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Since there is currently no universal way to read live data from an audio track in JavaScript I'm using a small library/API to read volume data from a text file that I converted from an MP3 offline.

The string looks like this


and the idea is basically that at a given point in the song the Unicode number of the character at the corresponding point in the text file yields a nominal value to represent volume.

The library translates the data (in this case, a stereo track) with the following (simplified here):

getVolume = function(sampleIndex,o) {
    o.left = Math.min(1,(this.data.charCodeAt(sampleIndex*2|0)-33)/93);
    o.right = Math.min(1,(this.data.charCodeAt(sampleIndex*2+1|0)-33)/93);

I'd like some insight into how the file was encoded in the first place, and how I'm making use of it here.

What is the significance of 93 and 33?

What is the purpose of the bitwise |?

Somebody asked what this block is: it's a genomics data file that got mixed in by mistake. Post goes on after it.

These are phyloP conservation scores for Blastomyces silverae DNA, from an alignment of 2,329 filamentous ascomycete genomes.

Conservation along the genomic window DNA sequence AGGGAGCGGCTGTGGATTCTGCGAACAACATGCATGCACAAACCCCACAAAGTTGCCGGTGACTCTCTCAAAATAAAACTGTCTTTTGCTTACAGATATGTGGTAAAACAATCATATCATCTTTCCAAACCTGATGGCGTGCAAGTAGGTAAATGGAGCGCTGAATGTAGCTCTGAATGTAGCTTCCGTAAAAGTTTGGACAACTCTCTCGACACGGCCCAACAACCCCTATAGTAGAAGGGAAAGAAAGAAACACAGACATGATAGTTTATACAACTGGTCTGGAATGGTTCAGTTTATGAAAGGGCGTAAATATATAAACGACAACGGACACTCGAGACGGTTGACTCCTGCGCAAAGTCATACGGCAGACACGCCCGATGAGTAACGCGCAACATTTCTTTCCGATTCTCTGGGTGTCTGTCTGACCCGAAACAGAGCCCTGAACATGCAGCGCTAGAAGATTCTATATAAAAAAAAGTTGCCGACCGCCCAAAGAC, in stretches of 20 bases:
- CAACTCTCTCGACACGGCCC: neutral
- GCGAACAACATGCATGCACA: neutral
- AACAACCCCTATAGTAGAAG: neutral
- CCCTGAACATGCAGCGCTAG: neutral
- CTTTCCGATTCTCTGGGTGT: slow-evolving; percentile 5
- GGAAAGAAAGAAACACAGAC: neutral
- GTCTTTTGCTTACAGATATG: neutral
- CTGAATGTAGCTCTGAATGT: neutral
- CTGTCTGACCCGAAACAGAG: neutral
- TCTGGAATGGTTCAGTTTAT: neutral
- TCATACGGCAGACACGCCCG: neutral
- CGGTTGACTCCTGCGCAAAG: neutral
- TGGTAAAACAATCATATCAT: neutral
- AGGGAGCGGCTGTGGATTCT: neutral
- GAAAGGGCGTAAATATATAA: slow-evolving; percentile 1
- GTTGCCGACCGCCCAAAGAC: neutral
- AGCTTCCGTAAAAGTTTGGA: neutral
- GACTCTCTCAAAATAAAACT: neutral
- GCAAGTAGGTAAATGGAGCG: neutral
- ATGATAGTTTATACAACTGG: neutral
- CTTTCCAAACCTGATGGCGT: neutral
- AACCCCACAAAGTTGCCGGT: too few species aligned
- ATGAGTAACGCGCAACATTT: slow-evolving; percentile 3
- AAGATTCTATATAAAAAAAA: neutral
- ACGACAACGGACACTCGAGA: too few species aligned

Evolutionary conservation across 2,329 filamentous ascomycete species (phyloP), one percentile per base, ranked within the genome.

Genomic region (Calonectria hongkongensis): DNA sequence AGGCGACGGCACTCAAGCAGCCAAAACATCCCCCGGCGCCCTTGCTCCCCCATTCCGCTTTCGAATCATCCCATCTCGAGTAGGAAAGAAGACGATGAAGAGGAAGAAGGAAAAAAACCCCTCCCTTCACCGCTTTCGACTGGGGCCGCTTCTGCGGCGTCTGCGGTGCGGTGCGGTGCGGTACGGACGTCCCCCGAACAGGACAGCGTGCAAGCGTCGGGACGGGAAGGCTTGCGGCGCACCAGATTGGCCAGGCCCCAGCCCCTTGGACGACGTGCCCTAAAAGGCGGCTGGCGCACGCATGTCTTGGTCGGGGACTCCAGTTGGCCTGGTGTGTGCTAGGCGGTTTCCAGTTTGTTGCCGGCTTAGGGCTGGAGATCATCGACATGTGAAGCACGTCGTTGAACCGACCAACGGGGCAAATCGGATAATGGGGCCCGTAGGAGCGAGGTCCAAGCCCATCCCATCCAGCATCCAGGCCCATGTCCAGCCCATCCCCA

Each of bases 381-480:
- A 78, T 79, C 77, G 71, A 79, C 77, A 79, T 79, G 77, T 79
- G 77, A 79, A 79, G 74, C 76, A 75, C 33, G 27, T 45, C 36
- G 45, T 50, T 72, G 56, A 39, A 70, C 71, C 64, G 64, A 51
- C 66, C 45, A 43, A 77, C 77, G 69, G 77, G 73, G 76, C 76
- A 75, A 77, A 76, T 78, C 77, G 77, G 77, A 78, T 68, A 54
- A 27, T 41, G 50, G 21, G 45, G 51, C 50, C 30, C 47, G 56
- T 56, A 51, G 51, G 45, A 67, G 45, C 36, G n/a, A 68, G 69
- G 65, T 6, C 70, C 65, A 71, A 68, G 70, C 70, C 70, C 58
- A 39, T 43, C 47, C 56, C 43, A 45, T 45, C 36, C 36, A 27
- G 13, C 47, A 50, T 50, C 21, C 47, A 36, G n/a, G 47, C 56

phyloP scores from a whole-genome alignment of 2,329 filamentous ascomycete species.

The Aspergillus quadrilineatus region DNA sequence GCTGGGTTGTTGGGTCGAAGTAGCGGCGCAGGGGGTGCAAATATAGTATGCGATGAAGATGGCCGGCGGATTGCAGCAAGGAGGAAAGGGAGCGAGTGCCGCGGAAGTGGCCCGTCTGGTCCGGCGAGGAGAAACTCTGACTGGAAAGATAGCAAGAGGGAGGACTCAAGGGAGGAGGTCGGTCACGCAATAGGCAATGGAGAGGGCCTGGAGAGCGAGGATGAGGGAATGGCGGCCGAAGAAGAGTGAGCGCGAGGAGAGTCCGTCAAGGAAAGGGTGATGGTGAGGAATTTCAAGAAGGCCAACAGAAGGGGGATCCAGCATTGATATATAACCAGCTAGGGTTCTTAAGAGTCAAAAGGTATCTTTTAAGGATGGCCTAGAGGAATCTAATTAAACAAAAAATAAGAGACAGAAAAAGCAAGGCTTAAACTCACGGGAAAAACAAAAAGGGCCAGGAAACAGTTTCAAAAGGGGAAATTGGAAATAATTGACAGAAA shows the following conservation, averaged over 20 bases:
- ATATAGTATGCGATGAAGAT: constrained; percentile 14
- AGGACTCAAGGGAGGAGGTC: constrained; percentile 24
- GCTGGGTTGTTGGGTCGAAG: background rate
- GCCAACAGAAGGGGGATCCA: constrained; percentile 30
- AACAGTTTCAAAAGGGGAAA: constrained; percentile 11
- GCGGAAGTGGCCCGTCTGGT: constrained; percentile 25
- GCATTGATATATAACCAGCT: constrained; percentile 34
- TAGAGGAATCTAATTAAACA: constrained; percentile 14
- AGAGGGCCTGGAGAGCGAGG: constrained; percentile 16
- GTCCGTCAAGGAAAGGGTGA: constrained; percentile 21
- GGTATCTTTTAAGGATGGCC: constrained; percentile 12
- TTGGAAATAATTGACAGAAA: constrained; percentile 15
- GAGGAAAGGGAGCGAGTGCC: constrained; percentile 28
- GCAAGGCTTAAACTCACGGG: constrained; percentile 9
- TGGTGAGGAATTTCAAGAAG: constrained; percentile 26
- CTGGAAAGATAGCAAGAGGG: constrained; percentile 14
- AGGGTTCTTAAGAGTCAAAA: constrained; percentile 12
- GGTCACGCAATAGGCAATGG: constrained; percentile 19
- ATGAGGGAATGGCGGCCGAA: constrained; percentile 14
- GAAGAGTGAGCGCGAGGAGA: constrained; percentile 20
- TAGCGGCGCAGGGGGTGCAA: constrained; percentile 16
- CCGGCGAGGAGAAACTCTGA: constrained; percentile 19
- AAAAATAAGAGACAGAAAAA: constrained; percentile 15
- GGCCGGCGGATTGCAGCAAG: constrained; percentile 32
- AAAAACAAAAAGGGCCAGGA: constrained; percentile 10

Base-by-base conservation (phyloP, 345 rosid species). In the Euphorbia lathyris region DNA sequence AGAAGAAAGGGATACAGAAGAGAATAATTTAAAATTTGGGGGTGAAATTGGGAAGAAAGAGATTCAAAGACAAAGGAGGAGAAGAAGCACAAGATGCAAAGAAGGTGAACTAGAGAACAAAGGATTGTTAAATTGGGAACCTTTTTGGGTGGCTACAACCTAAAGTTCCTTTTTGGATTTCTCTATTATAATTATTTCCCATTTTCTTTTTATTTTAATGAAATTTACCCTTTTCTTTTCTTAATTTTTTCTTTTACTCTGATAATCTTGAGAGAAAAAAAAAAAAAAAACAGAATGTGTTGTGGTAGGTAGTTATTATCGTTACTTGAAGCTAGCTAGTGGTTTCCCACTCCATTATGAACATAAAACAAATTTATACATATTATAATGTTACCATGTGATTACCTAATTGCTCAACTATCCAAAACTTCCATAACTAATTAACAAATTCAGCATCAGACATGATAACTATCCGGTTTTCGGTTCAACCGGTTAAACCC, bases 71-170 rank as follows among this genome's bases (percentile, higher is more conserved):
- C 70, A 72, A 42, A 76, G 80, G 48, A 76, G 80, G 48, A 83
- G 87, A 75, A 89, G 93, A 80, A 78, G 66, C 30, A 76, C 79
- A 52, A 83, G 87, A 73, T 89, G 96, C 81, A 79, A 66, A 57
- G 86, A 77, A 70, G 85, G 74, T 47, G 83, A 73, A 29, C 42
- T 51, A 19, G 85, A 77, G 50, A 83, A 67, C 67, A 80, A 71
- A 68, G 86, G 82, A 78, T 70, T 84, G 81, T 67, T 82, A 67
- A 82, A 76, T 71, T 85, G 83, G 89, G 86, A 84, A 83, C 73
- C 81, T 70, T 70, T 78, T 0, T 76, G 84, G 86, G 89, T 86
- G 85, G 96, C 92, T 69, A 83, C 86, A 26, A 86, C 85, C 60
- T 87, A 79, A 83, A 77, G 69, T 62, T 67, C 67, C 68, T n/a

Is this a common means of porting information (ie, does it have a name), or is there a better way to do it?

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up vote 1 down vote accepted

33 and 93 are used for normalizing values beween ! and ~.

enter image description here

var data = '!';
Math.min(1,(data.charCodeAt(0*2)-33)/93); // will yield 0


var data = '~';
Math.min(1,(data.charCodeAt(0*2)-33)/93); // will yield 1


var data = '"';
Math.min(1,(data.charCodeAt(0*2)-33)/93); // will yield 0.010752688172043012


var data = '#';
Math.min(1,(data.charCodeAt(0*2)-33)/93); // will yield 0.021505376344086023

// ... and so on

The |0 is there due to the fact that sampleIndex*2 or sampleIndex*2+1 will yield a non-integer value when being passed a non-integer sampleIndex. |0 truncates the decimal part just in case someone sends in an incorrectly formatted sampleIndex (i.e. non-integer).

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It looks like the range of the characters in that file are from ! to ~. ! has an ASCII code of 33 and ~ has an ASCII code of 126. 126-33 = 93.

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Doing a bitwise OR with zero will truncate the number on the LHS to a integer. Not sure about the rest of your question though, sorry.

93 and 33 are ASCII codes (not unicode) for the characters "]" and "!" respectively. Hope that helps a bit.

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This will help you forever:


ASCIII codes for everything.


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